Readmissions attributable to skilled nursing facility use after a colectomy

Evidence using propensity scores matching

Research output: Contribution to journalArticle

Abstract

Background Postacute care (PAC) is a major driver of the rising health care costs in the United States (US). There is limited evidence on the causal effect of skilled nursing facility (SNF) use on readmission after an inpatient colectomy. Study design We performed a retrospective analysis of data from the Pennsylvania Health Care Cost Containment Council (PHC4) on 38,635 patients who underwent an inpatient colectomy between 2011 and 2014 in a Pennsylvania hospital. Using propensity scores, we matched patients who were discharged to a SNF to those who were discharged elsewhere. We compared the probability of readmissions within 30 days for the two groups of matched patients in a regression framework. For the subset of patients who were readmitted within 30 days, we assessed whether patients discharged to SNF were readmitted earlier than those discharged to other entities. Results The use of a SNF after a colectomy significantly raises the patients’ chance of readmissions within 30 days, even after controlling for their demographic characteristics and illness severity. Based on our estimates, being discharged to a SNF raises the chance of a readmission by 7.7 percentage points. For patients who were admitted within 30 days, we find no association between discharge to a SNF and the timing of readmission. Conclusion Sending less severe patients to facilities other than a SNF following inpatient colectomy may help hospitals reduce 30-day readmission rates.

Original languageEnglish (US)
Article numbere0215245
JournalPloS one
Volume14
Issue number4
DOIs
StatePublished - Apr 1 2019

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Skilled Nursing Facilities
nursing homes
Propensity Score
Nursing
Colectomy
Inpatients
Health Care Costs
health care costs
Health care
Subacute Care
Patient Readmission
Cost Control
Research Design
Costs
sociodemographic characteristics
Demography
data analysis

All Science Journal Classification (ASJC) codes

  • Biochemistry, Genetics and Molecular Biology(all)
  • Agricultural and Biological Sciences(all)

Cite this

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title = "Readmissions attributable to skilled nursing facility use after a colectomy: Evidence using propensity scores matching",
abstract = "Background Postacute care (PAC) is a major driver of the rising health care costs in the United States (US). There is limited evidence on the causal effect of skilled nursing facility (SNF) use on readmission after an inpatient colectomy. Study design We performed a retrospective analysis of data from the Pennsylvania Health Care Cost Containment Council (PHC4) on 38,635 patients who underwent an inpatient colectomy between 2011 and 2014 in a Pennsylvania hospital. Using propensity scores, we matched patients who were discharged to a SNF to those who were discharged elsewhere. We compared the probability of readmissions within 30 days for the two groups of matched patients in a regression framework. For the subset of patients who were readmitted within 30 days, we assessed whether patients discharged to SNF were readmitted earlier than those discharged to other entities. Results The use of a SNF after a colectomy significantly raises the patients’ chance of readmissions within 30 days, even after controlling for their demographic characteristics and illness severity. Based on our estimates, being discharged to a SNF raises the chance of a readmission by 7.7 percentage points. For patients who were admitted within 30 days, we find no association between discharge to a SNF and the timing of readmission. Conclusion Sending less severe patients to facilities other than a SNF following inpatient colectomy may help hospitals reduce 30-day readmission rates.",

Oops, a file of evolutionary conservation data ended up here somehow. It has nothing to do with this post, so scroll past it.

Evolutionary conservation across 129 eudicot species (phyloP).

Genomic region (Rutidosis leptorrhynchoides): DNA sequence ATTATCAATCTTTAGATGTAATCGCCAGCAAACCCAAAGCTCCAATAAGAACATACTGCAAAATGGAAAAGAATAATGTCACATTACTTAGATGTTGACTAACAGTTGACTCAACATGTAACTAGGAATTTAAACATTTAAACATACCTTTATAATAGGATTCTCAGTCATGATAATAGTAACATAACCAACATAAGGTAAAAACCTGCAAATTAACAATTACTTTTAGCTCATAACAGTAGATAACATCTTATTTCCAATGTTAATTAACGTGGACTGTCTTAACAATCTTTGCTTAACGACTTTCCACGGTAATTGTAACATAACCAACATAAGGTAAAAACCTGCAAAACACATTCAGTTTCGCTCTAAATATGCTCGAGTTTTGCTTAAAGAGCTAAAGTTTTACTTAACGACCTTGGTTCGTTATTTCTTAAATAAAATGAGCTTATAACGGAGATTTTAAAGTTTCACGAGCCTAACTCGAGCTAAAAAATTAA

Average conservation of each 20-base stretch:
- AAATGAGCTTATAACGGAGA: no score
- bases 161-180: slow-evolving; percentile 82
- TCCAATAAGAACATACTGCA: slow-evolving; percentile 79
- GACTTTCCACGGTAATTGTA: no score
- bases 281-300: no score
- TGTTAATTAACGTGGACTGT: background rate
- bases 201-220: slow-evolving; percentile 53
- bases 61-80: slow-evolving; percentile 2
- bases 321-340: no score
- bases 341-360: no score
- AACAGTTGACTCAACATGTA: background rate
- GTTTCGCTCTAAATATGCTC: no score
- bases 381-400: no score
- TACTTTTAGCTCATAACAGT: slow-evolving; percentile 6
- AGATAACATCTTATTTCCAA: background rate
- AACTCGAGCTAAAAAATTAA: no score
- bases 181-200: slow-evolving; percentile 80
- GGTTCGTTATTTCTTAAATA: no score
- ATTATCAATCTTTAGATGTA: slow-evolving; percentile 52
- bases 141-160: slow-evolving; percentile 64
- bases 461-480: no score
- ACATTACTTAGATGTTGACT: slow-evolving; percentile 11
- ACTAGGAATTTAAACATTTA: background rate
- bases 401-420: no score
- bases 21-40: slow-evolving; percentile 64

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Readmissions attributable to skilled nursing facility use after a colectomy : Evidence using propensity scores matching. / Acharya, Yubraj; Schilling, Amber L.; Hollenbeak, Christopher S.

In: PloS one, Vol. 14, No. 4, e0215245, 01.04.2019.

Research output: Contribution to journalArticle

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